Death is a medical determination. It’s true we don’t know when the soul leaves the body, The correct course of action with the teenager who died after surgery was to bury her. It’s a corporal work of mercy to bury the dead. I’m not sure how a catholic hospital was involved in caring for her remains for so long?
It has been explained in detail elsewhere why “brain death” is a fallacy. Death is not exclusively a medical determination; it is also theological. And if someone is still alive and their organs are removed, it is contrary to human dignity because there is the possibility of bringing about that person’s death.
Better to err on the side of caution, in my opinion.
When then can a body be buried or turned into ashes? The church does not have a definition of death other than the medical one. The church is fine with giving life another after a person dies if it’s a vital or while someone is alive like blood donation.
I can hardly believe that I am saying this but I agree. We should stick with cardio-pulmonary determination of death. But that would eliminate organ donation.
Well, nobody is getting my organs then Perhaps we should be investing more money in growing organs?
Organs can be collected after cardiac death.
Organ transplants are in conformity with the moral law if the physical and psychological dangers and risks to the donor are proportionate to the good sought for the recipient. Organ donation after death is a noble and meritorious act and is to be encouraged as a expression of generous solidarity. It is not morally acceptable if the donor or his proxy has not given explicit consent. Moreover, it is not morally admissible to bring about the disabling mutilation or death of a human being, even in order to delay the death of other persons.
There is an ocean of Catholics that would argue that death was not brought about by harvesting organs after brain death because at brain death, death has already irreversibly invaded the human body. Barring heroic measures (a la Terri Schiavo), that invasion will quickly conquer the rest of the human husk.
Death has already been “brought about”. Harvest the organs while you can so others may yet live…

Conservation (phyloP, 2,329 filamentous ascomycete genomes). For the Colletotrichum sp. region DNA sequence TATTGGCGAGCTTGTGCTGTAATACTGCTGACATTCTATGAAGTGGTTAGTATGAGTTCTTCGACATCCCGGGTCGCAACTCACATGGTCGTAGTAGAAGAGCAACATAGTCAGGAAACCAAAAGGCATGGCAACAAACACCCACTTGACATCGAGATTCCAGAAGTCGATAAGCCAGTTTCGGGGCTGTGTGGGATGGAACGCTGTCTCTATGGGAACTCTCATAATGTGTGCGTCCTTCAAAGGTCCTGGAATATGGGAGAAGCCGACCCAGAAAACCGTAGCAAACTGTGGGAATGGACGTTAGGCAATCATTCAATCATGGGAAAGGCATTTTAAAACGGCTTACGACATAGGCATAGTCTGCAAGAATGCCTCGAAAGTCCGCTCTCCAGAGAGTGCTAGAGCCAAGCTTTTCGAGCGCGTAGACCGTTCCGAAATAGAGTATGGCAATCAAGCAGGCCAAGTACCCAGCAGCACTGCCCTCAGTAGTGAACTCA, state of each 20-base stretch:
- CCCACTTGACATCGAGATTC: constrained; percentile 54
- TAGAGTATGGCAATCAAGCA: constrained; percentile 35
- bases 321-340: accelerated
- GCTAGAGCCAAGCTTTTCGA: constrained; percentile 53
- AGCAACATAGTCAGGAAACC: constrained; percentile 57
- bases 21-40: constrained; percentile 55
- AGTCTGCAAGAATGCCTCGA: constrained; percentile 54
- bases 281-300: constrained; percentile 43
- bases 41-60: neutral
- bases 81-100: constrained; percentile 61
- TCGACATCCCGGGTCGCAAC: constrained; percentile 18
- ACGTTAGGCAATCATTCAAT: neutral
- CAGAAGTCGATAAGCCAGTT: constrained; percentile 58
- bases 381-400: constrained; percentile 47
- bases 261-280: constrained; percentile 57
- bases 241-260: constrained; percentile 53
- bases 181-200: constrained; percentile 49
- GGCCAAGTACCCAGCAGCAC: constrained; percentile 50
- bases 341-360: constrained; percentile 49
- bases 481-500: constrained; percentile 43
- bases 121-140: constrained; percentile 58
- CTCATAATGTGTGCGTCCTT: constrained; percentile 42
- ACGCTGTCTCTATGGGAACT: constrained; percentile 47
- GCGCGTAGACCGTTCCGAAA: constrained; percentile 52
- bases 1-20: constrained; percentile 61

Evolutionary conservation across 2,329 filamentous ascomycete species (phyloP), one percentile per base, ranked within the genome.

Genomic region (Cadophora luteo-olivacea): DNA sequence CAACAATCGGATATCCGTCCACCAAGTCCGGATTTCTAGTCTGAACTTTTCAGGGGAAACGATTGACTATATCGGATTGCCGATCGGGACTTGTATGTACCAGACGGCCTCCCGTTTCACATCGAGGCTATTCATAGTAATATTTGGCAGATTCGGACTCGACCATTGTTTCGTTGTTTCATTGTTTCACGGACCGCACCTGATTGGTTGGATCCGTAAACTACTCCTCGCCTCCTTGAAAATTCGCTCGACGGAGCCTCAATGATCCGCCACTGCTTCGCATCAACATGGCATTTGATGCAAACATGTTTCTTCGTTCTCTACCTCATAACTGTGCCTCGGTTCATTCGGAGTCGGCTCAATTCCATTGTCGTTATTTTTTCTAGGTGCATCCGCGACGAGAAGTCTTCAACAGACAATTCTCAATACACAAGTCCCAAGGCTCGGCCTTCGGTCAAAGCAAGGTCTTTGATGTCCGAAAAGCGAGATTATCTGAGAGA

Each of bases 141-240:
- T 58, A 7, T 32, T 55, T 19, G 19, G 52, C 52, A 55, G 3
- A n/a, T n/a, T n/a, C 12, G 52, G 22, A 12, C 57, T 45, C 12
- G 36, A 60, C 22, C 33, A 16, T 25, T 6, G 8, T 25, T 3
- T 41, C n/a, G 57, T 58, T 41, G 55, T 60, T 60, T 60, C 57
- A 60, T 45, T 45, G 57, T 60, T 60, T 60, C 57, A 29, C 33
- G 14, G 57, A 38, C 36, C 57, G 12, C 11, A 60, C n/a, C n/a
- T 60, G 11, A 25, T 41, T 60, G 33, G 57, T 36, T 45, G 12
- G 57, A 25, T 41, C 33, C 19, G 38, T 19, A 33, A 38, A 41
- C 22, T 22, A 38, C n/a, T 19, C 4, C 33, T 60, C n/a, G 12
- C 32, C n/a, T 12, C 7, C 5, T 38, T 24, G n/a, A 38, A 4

In recent years there has been a serious debate among scientists regarding the validity of the “neurological” criterion. Several serious challenges, supported by evidence, have been leveled against it. This debate is continuing, but as of now the magisterium accepts the “neurological criterion” as providing moral certainty that a human person has died.
As far as I know Terri only needed a feeding tube, which is generally ordinary care.
Folks in persistent vegetative states require a bit more than a feeding tube, imo.
As far as ordinary care is concerned, I wonder what our private insurance companies would say if we asked them whether keeping us alive in such states for 15 years (like Terri) would be considered ordinary care, since those bodies are largely the ones that define the term.
But I do recognize that Terri wasn’t brain dead. Just next-door to it.
No. Organs are harvested usually within hours of death on site in the hospital morgue by a team, or more than one team, of professionally trained organ harvesters who travel in for that purpose.
No, they aren’t. I don’t know where you got that from. After harvesting, the body is released to the funeral home of the family’s choice, who can handle it as they wish, burial or cremation, with a service of their choice, in accordance with their beliefs.
There’s no conflict here. Your assumption that bodies are automatically cremated after harvesting was in error.
We don’t ask insurance to cover medical stuff. They chose this when they chose to be an insurance company. She needed what everyone needs. Food, water, to be clean, therapy… She did not need anything medical that would extend life… extraordinarily means. She didn’t need a machine breathing for her.